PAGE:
Taking “No” for an answer

Digging into two overused sales phrases you should stop believing now!

Recently, I have seen repetitive social media posts regarding two sales phrases that everyone just keeps posting, reposting, and must believe.  The purpose of this article is to shed some real light on the damage those sayings do to a salesperson’s motivation.

The first is, “We don’t take No for an answer”.  The idea is that we don’t end our sales call just because the customer tells us they don’t want to buy from us.  We are supposed to persist through the “No” until we mentally wrestle the customer into submission and they say “Yes”. 

The concept is reinforced in Hollywood images of Tommy Boy going through sales training with his road trip companion (Richard).   Hilarious movie and fun to see the common sales experiences we all have on the road.  Yet, in the very next scene, Tommy Boy finds out exactly how “Not taking no for an answer” works.  Customer after customer turns Tommy down and he has to accept their rejection.

We are no different.  In our real world of selling, salespeople tend to fall on either side of a line.  Some persist through the “No” and push hard to overcome the objection.  This group will definitely have success when dealing with a small group of customers who tolerate aggressive style behavior.  Or, this style will work once on a customer, and then they won’t give that salesperson another appointment.  As a sales manager, I have had customers call me and tell me never to send that salesperson back to their farm.  In those examples, often, the salesperson was actually mildly successful, but it took a large geography for him to have enough customers to support a territory. 

With all the social media posts I mentioned and the Hollywood stereotype, you would think all salespeople are the aggressive type.  But they are not.  They are actually rarer than those on the other side of the line. 

On the other end of the spectrum is the salesperson who runs into the “No” and not only accepts it but often, will not go back and call on that prospect for months, maybe years.  I find a majority of salespeople in this category.  They despise pushy salespeople so much that they think any pressure is pushy.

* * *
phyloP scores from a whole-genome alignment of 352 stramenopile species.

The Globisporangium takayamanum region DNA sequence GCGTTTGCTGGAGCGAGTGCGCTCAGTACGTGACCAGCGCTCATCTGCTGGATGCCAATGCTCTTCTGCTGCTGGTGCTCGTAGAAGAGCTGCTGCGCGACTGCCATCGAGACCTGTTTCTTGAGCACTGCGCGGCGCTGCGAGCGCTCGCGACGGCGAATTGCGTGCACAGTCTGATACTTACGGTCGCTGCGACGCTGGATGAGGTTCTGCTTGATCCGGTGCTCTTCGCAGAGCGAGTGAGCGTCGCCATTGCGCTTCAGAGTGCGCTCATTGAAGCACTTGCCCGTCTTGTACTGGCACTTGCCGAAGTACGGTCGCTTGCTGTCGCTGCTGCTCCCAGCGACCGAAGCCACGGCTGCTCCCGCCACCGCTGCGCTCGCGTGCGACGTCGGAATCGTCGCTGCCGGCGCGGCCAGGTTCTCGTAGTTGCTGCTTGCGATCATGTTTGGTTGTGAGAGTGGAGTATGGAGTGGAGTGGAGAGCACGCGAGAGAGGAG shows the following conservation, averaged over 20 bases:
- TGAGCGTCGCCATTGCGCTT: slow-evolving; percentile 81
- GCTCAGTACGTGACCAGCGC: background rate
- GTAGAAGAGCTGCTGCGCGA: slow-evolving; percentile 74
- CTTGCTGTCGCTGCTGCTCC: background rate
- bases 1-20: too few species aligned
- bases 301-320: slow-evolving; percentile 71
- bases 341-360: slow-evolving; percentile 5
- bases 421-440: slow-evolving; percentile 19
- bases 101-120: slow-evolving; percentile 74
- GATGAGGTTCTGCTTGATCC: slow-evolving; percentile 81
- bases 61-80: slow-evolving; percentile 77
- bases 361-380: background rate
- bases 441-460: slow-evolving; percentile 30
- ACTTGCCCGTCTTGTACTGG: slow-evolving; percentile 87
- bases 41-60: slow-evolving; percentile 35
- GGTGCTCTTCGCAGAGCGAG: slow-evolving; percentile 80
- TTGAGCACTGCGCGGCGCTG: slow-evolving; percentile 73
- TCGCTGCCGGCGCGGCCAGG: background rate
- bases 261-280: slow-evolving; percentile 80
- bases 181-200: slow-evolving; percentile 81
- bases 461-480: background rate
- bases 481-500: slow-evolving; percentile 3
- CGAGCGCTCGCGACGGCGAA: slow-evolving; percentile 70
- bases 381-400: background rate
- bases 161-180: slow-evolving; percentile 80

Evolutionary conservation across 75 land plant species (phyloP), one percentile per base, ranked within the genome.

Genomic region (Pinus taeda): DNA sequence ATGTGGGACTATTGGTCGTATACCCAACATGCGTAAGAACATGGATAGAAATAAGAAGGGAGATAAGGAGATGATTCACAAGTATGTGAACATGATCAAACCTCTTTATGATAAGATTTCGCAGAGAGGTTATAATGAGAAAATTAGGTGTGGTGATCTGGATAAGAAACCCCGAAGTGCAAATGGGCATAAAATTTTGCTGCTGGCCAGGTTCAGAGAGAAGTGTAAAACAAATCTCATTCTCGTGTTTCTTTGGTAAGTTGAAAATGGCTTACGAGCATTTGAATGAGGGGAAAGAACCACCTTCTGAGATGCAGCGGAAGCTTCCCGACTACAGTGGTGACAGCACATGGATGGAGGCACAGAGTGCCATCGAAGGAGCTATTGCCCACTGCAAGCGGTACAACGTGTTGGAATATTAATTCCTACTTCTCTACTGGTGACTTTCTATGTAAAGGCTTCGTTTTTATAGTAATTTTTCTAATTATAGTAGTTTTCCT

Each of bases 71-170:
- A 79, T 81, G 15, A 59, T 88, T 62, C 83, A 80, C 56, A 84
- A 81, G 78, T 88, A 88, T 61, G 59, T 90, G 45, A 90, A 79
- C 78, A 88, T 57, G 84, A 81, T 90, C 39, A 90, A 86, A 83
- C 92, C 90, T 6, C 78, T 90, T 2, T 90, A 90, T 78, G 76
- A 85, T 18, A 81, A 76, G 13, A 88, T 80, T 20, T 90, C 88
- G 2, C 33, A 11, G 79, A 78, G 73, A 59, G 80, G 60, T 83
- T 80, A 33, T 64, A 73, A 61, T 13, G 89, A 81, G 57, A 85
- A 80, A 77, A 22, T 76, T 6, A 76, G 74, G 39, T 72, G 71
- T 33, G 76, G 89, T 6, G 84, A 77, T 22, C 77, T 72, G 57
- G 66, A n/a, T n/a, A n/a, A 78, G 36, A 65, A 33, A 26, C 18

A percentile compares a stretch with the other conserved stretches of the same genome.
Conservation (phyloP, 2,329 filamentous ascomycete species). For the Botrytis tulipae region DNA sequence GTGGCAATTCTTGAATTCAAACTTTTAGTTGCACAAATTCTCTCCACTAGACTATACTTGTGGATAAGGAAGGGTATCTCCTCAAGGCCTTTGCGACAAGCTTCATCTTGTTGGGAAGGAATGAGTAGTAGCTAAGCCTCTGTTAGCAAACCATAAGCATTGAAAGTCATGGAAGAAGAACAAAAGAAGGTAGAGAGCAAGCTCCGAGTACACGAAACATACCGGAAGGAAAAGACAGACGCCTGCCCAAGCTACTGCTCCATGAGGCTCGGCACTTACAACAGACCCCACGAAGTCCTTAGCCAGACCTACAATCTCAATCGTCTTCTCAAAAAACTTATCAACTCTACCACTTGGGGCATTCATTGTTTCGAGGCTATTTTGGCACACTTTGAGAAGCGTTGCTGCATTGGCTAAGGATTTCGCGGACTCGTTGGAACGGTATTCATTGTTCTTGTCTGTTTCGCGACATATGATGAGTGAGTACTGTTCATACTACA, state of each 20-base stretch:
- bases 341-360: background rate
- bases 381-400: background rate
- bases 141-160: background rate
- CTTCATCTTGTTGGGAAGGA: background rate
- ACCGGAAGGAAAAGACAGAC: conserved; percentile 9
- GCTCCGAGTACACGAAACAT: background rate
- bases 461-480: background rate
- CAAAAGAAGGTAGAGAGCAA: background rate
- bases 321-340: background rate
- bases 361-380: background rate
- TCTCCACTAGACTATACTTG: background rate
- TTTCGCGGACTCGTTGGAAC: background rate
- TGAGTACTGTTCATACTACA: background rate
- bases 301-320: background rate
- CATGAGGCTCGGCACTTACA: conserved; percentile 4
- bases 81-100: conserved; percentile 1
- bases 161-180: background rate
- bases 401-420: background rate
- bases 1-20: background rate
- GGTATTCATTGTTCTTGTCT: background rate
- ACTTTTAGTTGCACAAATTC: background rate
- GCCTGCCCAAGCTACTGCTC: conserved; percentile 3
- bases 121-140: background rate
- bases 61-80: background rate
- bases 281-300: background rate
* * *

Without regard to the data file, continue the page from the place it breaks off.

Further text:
This group is also very worried about their image as a salesperson.  They will tell me,

            “I just go out and meet with customers to see what they need

            “I show them all the options we have and let them choose”

This might be harsh, but that’s called a brochure or a website.  The pay for that is a lot lower than being a professional salesperson.  While this salesperson feels good that they are not pushy, they struggle with getting customers to buy.  They struggle to handle objections.  More importantly, this group will struggle to close sales.

So, which side of that spectrum are you on?  Is it where you want to be?  How about the salespeople you manage?  Where are they on this spectrum? Do they push too hard or give up too soon?

Wherever you or they are, please don’t preach or post anything that you can’t back up with: How? 

If you feel energized to tell your sales team or the world that “We don’t take NO for an answer”, then take the next 20 minutes and explain how. 

Otherwise, you really just make most salespeople irritated and feel bad about their results.  And only on the rarest of occasions is that going to motivate anyone to do better.

Here are some perspectives on hearing “No” and how to deal with it:

  • Many people say no and to them, No means No.  Try pushing a Dominating DISC style and see how far you get. 
  • Learn to ask good questions of someone that says No to find out why.  Fighting with them about the no will only make the hole you’re in bigger. 
  • Change the words you hear from “No” to “No for Now”.  If you are staying in business and your prospect is staying in business, then find out when you should return for the next sales call. 
  • On a similar note, that “No for Now” might only be a reference to the one product you presented on.  Most of us have many products and services.  No on this, doesn’t mean no on everything you offer.
  • Learn to embrace a No and realize it is often the beginning.  If you did your discovery questions correctly, confirmed their needs, presented a solution, got agreement on that solution, and then got a No, well, then you got something wrong.  It’s time to clarify with this person what went wrong.  This will get us to the heart of the issues with this customer. 

These are but a few of the methods I work with salespeople on.  If interested in more, reach out, and let’s talk about having me work with you or your sales team. 

Good luck and I hope this helped a little for all those salespeople who read social media posts telling them to push past the NO and feel like failures because no one tells them how.

Come back next week as we deal with an even bigger mistruth in selling ……. “It’s never about price”! 

Trust me, you don’t want to miss it.

Subscribe to the Podcast
Receive My Free Weekly Blog

If this blog helped you on your journey to being more effective in your selling, I ask you to share it with those who might also benefit from it.

Sign up for my weekly blog and podcast using the links on this page.

As a final request, take a look at the newest book on the market written specifically for you!


A Season of Sales Book Cover

Want to Read More?

Check out my book, A Season for Sales, written for specifically for the Ag Sales Professional, by an Ag Sale Professional!